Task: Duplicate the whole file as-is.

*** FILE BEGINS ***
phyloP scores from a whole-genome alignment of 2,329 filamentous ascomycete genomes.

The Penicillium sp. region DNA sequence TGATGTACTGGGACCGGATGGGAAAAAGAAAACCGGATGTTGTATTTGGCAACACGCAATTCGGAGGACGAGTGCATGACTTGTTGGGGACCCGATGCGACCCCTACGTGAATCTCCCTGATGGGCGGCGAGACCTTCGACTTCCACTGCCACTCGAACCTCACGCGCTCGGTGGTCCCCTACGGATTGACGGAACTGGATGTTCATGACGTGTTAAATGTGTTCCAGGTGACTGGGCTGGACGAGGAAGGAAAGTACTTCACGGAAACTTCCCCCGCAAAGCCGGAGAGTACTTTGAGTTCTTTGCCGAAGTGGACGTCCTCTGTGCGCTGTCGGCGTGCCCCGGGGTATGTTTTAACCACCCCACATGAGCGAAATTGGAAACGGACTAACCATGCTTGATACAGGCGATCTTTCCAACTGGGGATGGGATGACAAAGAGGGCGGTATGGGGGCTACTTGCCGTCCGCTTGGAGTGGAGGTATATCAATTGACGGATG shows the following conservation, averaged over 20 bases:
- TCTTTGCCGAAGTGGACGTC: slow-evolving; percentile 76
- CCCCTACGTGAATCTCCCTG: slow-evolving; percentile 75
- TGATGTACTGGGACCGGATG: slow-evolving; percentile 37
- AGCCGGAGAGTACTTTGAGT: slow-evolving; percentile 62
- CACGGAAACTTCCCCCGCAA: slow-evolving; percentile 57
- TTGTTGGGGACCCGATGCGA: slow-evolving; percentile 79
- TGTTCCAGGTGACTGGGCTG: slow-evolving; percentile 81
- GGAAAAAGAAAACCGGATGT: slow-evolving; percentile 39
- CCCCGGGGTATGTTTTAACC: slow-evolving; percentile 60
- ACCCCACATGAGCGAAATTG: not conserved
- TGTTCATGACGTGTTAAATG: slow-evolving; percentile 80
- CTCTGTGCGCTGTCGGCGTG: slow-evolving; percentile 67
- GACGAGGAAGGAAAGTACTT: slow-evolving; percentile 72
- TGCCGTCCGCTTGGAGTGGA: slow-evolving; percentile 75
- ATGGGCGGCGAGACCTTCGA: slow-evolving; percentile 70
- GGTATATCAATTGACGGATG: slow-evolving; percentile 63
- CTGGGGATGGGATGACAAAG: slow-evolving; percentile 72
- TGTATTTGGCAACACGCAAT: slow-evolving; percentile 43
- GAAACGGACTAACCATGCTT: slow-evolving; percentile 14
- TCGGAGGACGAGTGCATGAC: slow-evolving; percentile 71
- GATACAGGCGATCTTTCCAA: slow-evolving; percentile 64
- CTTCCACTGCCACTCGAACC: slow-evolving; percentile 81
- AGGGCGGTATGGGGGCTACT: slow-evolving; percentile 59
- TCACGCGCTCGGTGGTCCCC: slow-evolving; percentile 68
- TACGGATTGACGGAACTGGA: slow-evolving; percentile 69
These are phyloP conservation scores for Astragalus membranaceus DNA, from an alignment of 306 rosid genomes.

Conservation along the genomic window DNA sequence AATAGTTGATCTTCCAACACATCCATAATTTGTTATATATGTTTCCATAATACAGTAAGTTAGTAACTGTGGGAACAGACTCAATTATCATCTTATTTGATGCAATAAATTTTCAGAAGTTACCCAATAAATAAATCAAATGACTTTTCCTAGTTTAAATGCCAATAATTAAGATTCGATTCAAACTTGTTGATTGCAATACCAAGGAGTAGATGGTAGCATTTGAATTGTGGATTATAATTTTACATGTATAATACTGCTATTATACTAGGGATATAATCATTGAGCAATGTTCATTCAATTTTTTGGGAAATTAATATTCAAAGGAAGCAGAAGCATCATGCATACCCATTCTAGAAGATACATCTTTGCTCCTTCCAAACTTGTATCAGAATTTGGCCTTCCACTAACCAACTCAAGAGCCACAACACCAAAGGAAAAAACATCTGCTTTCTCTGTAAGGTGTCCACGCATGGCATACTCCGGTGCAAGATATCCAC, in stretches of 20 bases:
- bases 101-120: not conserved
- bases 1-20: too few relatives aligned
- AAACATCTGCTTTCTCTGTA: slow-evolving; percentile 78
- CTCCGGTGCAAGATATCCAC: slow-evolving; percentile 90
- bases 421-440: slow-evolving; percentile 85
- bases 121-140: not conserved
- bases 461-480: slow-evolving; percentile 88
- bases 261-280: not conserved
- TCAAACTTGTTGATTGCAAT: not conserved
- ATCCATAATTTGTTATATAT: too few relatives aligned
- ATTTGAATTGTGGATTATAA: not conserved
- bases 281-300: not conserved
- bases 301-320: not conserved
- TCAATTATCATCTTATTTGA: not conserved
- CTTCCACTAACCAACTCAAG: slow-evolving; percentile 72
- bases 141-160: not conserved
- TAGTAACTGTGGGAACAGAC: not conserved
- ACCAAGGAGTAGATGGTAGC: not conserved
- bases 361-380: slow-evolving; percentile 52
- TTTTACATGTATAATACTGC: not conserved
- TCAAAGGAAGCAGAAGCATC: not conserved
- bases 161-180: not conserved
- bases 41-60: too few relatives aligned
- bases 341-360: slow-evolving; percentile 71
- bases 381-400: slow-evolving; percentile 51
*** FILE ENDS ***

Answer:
phyloP scores from a whole-genome alignment of 2,329 filamentous ascomycete genomes.

The Penicillium sp. region DNA sequence TGATGTACTGGGACCGGATGGGAAAAAGAAAACCGGATGTTGTATTTGGCAACACGCAATTCGGAGGACGAGTGCATGACTTGTTGGGGACCCGATGCGACCCCTACGTGAATCTCCCTGATGGGCGGCGAGACCTTCGACTTCCACTGCCACTCGAACCTCACGCGCTCGGTGGTCCCCTACGGATTGACGGAACTGGATGTTCATGACGTGTTAAATGTGTTCCAGGTGACTGGGCTGGACGAGGAAGGAAAGTACTTCACGGAAACTTCCCCCGCAAAGCCGGAGAGTACTTTGAGTTCTTTGCCGAAGTGGACGTCCTCTGTGCGCTGTCGGCGTGCCCCGGGGTATGTTTTAACCACCCCACATGAGCGAAATTGGAAACGGACTAACCATGCTTGATACAGGCGATCTTTCCAACTGGGGATGGGATGACAAAGAGGGCGGTATGGGGGCTACTTGCCGTCCGCTTGGAGTGGAGGTATATCAATTGACGGATG shows the following conservation, averaged over 20 bases:
- TCTTTGCCGAAGTGGACGTC: slow-evolving; percentile 76
- CCCCTACGTGAATCTCCCTG: slow-evolving; percentile 75
- TGATGTACTGGGACCGGATG: slow-evolving; percentile 37
- AGCCGGAGAGTACTTTGAGT: slow-evolving; percentile 62
- CACGGAAACTTCCCCCGCAA: slow-evolving; percentile 57
- TTGTTGGGGACCCGATGCGA: slow-evolving; percentile 79
- TGTTCCAGGTGACTGGGCTG: slow-evolving; percentile 81
- GGAAAAAGAAAACCGGATGT: slow-evolving; percentile 39
- CCCCGGGGTATGTTTTAACC: slow-evolving; percentile 60
- ACCCCACATGAGCGAAATTG: not conserved
- TGTTCATGACGTGTTAAATG: slow-evolving; percentile 80
- CTCTGTGCGCTGTCGGCGTG: slow-evolving; percentile 67
- GACGAGGAAGGAAAGTACTT: slow-evolving; percentile 72
- TGCCGTCCGCTTGGAGTGGA: slow-evolving; percentile 75
- ATGGGCGGCGAGACCTTCGA: slow-evolving; percentile 70
- GGTATATCAATTGACGGATG: slow-evolving; percentile 63
- CTGGGGATGGGATGACAAAG: slow-evolving; percentile 72
- TGTATTTGGCAACACGCAAT: slow-evolving; percentile 43
- GAAACGGACTAACCATGCTT: slow-evolving; percentile 14
- TCGGAGGACGAGTGCATGAC: slow-evolving; percentile 71
- GATACAGGCGATCTTTCCAA: slow-evolving; percentile 64
- CTTCCACTGCCACTCGAACC: slow-evolving; percentile 81
- AGGGCGGTATGGGGGCTACT: slow-evolving; percentile 59
- TCACGCGCTCGGTGGTCCCC: slow-evolving; percentile 68
- TACGGATTGACGGAACTGGA: slow-evolving; percentile 69
These are phyloP conservation scores for Astragalus membranaceus DNA, from an alignment of 306 rosid genomes.

Conservation along the genomic window DNA sequence AATAGTTGATCTTCCAACACATCCATAATTTGTTATATATGTTTCCATAATACAGTAAGTTAGTAACTGTGGGAACAGACTCAATTATCATCTTATTTGATGCAATAAATTTTCAGAAGTTACCCAATAAATAAATCAAATGACTTTTCCTAGTTTAAATGCCAATAATTAAGATTCGATTCAAACTTGTTGATTGCAATACCAAGGAGTAGATGGTAGCATTTGAATTGTGGATTATAATTTTACATGTATAATACTGCTATTATACTAGGGATATAATCATTGAGCAATGTTCATTCAATTTTTTGGGAAATTAATATTCAAAGGAAGCAGAAGCATCATGCATACCCATTCTAGAAGATACATCTTTGCTCCTTCCAAACTTGTATCAGAATTTGGCCTTCCACTAACCAACTCAAGAGCCACAACACCAAAGGAAAAAACATCTGCTTTCTCTGTAAGGTGTCCACGCATGGCATACTCCGGTGCAAGATATCCAC, in stretches of 20 bases:
- bases 101-120: not conserved
- bases 1-20: too few relatives aligned
- AAACATCTGCTTTCTCTGTA: slow-evolving; percentile 78
- CTCCGGTGCAAGATATCCAC: slow-evolving; percentile 90
- bases 421-440: slow-evolving; percentile 85
- bases 121-140: not conserved
- bases 461-480: slow-evolving; percentile 88
- bases 261-280: not conserved
- TCAAACTTGTTGATTGCAAT: not conserved
- ATCCATAATTTGTTATATAT: too few relatives aligned
- ATTTGAATTGTGGATTATAA: not conserved
- bases 281-300: not conserved
- bases 301-320: not conserved
- TCAATTATCATCTTATTTGA: not conserved
- CTTCCACTAACCAACTCAAG: slow-evolving; percentile 72
- bases 141-160: not conserved
- TAGTAACTGTGGGAACAGAC: not conserved
- ACCAAGGAGTAGATGGTAGC: not conserved
- bases 361-380: slow-evolving; percentile 52
- TTTTACATGTATAATACTGC: not conserved
- TCAAAGGAAGCAGAAGCATC: not conserved
- bases 161-180: not conserved
- bases 41-60: too few relatives aligned
- bases 341-360: slow-evolving; percentile 71
- bases 381-400: slow-evolving; percentile 51